HuffPost: Elon Musk Is Rolling Out Twitter's Red Carpet For The Far Right
Emma Steiner, a disinformation analyst at the watchdog group Common Cause, said she knew of new accounts being created on Twitter that were focused on the QAnon conspiracy theory movement, supporters of which call for the mass arrest or execution of public figures they accuse of being satanic pedophiles. Some accounts, Steiner said, are trying to “censorship check” Twitter by seeing what kind of material earns a response from the company ― what she called “a lot of boundary-pushing.”
Steiner noted one recent high-stakes test Twitter faced: when Kari Lake, the Republican candidate for governor of Arizona, tweeted incorrect advice to voters on Election Day.
Voters in Maricopa County were experiencing long lines and printer problems in several polling places across the county, which is home to Phoenix and most of the state’s voters. Arizonans can participate at any polling place in a given county — if they’ve signed in to one, they only need to be “checked out” to go to another — but Lake urged voters not to switch polling locations at all.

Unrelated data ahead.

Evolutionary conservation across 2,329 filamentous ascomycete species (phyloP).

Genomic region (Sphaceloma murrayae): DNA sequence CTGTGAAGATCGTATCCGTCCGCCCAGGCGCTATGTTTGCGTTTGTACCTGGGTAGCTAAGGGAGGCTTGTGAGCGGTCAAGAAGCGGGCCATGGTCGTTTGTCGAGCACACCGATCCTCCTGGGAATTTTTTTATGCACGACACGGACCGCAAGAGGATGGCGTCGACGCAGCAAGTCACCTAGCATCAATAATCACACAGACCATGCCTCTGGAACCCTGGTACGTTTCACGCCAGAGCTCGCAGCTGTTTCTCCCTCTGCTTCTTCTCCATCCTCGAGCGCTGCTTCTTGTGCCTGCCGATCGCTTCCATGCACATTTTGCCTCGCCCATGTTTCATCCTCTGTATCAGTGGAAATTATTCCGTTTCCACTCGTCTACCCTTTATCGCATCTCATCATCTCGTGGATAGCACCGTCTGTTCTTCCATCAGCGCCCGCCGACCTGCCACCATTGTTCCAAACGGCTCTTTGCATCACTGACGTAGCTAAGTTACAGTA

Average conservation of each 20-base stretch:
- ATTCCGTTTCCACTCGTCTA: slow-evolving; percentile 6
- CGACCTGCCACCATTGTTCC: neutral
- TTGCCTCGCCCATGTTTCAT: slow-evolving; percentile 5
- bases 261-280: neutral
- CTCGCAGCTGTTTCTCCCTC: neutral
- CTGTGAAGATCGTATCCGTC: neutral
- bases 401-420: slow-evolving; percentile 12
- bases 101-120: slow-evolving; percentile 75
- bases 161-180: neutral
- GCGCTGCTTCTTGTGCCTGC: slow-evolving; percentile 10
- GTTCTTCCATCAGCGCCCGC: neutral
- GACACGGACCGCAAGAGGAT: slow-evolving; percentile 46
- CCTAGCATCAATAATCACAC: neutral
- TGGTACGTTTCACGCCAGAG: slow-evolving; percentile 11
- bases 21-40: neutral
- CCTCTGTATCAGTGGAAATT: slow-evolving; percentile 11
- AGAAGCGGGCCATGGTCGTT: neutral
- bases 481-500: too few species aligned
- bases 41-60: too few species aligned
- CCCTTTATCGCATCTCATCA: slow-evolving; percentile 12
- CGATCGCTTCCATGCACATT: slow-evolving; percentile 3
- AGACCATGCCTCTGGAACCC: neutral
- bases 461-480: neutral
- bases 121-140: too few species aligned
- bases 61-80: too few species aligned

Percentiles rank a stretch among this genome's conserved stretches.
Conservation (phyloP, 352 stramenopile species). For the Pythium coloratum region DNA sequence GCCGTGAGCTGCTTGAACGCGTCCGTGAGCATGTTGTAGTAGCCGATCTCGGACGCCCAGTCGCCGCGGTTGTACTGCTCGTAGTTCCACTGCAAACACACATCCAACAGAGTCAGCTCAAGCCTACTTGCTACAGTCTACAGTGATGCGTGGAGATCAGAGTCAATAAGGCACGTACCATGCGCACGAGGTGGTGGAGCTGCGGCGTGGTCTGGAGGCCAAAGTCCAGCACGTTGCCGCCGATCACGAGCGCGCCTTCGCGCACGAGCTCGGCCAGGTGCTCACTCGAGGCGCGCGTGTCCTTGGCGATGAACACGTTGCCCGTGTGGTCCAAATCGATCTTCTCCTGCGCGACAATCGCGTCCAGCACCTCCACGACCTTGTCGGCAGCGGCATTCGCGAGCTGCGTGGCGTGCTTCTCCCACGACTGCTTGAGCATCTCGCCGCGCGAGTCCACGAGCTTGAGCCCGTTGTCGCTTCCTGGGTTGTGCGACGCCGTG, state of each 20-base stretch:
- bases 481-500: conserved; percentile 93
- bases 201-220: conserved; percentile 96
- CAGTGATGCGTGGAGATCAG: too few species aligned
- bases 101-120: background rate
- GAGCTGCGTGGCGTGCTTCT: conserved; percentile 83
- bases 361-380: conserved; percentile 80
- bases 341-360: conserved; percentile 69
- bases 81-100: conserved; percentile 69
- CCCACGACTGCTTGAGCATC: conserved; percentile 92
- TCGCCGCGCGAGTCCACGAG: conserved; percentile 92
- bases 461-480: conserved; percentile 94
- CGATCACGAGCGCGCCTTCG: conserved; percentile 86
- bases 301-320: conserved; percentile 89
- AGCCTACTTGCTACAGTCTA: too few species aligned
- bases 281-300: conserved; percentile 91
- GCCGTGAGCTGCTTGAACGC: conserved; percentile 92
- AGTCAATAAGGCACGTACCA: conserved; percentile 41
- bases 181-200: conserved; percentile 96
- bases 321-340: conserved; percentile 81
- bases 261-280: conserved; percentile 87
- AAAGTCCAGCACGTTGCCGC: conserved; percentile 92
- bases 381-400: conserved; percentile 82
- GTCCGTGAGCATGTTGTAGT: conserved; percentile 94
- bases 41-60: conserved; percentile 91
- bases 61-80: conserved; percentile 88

Steiner contacted Twitter, urging the site to append a fact check to Lake’s tweets. Knowledgeable reporters, she noted, had pointed out that Lake was giving false information to her supporters. The tweets could potentially suppress the participation of Lake’s own supporters in the election, a violation of Twitter’s rules.
“It was completely inaccurate,” Steiner said. “You just have to talk to a poll worker to be checked out, and then you can go to another location.”
Twitter “declined” to act on the false Lake tweet, Steiner said. Since then, Lake has repeatedly cited long lines on Election Day as part of her refusal to concede the election, despite trailing the winner, Democrat Katie Hobbs, by more than 17,000 votes.
Twitter’s refusal to address the false information from Lake is part of a pattern: The previous Friday, Common Cause had flagged multiple inaccurate tweets about vote-rigging and election fraud, some from accounts with more than 1 million followers, to Twitter only to hear the day before Election Day ― an unusually long response time ― that Twitter would not take action.
“It made us wonder if content moderation was still happening at the platform,” Steiner said.
To the extent Musk is following any plan at all, it’s one of opposition to his perceived philosophical enemies, Steiner said.
“It does seem to be kind of an ‘owning the libs’ strategy.”